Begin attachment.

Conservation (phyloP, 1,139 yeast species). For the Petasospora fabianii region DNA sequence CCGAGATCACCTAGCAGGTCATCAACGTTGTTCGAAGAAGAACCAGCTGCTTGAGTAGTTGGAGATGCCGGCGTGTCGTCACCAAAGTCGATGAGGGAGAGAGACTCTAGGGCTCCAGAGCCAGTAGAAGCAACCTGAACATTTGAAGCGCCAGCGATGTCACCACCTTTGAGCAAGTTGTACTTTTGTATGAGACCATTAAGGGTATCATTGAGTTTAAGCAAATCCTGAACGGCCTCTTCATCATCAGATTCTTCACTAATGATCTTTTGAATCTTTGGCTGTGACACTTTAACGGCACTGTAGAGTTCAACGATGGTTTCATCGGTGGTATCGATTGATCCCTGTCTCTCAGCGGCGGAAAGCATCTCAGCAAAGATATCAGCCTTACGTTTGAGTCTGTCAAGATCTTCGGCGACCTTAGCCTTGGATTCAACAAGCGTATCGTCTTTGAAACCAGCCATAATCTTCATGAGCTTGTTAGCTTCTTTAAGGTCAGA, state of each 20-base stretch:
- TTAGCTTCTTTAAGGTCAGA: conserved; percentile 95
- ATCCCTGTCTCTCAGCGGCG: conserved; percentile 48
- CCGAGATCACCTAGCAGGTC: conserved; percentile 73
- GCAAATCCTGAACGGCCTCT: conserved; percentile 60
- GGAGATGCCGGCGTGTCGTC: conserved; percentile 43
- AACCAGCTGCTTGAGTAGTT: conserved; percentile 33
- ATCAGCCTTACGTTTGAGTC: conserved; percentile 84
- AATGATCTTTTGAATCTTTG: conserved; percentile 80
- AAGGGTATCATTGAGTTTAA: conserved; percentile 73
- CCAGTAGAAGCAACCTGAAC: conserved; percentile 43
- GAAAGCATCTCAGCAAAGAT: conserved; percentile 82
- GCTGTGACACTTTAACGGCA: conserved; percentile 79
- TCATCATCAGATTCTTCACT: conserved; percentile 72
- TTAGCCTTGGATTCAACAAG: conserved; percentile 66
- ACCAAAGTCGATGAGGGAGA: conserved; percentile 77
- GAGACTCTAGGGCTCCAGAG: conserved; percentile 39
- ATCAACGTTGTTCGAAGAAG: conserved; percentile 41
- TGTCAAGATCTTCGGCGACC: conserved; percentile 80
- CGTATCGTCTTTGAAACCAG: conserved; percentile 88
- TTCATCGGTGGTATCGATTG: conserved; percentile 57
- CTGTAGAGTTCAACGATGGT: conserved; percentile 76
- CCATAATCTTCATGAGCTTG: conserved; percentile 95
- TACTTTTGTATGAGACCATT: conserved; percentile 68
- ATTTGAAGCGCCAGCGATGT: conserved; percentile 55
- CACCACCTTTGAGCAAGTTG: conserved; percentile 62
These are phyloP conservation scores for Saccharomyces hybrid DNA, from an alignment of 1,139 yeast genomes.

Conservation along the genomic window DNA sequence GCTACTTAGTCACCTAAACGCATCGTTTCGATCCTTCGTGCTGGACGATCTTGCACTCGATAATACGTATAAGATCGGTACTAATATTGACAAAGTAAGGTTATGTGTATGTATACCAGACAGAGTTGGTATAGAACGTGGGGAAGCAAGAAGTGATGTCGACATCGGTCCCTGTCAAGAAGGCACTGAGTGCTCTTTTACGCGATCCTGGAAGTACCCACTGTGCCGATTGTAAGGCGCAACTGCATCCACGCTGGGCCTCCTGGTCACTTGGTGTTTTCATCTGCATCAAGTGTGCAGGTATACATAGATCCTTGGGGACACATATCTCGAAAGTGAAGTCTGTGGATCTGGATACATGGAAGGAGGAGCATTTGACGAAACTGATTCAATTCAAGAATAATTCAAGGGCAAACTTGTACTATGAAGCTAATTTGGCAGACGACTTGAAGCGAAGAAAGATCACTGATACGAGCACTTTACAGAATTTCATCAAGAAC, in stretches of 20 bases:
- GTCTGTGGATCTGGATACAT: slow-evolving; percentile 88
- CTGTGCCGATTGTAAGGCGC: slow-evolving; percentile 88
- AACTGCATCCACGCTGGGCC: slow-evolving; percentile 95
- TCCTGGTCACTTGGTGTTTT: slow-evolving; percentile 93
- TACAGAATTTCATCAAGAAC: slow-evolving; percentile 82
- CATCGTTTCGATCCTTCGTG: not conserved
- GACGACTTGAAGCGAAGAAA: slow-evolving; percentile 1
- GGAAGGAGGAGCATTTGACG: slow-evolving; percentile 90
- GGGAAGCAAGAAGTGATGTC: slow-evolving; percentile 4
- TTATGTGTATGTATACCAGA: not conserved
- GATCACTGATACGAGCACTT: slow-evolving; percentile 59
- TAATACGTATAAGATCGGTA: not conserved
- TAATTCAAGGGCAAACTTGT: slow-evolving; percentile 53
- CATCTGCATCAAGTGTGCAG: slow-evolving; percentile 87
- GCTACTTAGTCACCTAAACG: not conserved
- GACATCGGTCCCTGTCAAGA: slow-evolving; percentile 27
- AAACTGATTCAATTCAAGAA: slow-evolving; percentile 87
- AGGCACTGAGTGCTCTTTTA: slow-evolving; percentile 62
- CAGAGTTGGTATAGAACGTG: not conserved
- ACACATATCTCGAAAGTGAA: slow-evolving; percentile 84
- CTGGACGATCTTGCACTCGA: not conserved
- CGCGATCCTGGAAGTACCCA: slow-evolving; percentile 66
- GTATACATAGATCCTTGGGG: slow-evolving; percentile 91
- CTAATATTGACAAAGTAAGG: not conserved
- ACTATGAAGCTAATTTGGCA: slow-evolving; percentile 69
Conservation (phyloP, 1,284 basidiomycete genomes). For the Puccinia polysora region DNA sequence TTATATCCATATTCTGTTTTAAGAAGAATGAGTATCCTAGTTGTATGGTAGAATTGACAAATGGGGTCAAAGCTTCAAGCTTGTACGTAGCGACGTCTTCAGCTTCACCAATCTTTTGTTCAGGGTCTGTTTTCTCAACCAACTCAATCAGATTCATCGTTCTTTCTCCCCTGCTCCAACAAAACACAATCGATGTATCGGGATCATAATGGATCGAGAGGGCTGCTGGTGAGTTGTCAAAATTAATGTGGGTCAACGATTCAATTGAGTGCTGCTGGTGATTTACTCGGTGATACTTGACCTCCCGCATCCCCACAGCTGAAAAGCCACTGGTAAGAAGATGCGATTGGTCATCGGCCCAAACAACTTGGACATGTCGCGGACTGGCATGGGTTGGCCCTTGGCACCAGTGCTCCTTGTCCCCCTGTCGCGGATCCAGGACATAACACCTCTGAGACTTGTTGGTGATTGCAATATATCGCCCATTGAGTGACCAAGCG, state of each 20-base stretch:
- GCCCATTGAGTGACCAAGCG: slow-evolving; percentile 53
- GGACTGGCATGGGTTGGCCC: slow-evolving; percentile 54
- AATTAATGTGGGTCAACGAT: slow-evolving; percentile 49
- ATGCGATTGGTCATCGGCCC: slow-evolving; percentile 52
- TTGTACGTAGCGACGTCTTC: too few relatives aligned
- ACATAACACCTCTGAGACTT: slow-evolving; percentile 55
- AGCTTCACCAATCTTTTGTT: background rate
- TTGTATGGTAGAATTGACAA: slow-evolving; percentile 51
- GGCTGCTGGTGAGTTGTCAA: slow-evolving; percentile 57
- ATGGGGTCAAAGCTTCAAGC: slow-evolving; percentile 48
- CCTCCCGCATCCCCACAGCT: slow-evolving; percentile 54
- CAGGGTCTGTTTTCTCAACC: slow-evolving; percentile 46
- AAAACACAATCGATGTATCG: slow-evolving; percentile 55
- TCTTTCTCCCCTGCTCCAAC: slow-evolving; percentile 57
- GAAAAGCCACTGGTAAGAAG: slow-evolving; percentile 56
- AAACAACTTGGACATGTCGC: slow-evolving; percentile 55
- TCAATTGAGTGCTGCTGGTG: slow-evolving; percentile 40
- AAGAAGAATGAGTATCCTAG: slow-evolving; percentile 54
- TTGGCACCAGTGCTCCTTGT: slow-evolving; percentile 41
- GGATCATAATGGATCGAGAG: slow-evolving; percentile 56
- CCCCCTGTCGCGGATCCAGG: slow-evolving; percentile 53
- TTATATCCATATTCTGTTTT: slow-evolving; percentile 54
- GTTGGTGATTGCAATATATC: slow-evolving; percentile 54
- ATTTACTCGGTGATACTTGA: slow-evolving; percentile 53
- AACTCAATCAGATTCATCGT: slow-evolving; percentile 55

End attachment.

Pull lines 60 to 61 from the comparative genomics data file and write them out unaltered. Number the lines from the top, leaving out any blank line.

- ACATAACACCTCTGAGACTT: slow-evolving; percentile 55
- AGCTTCACCAATCTTTTGTT: background rate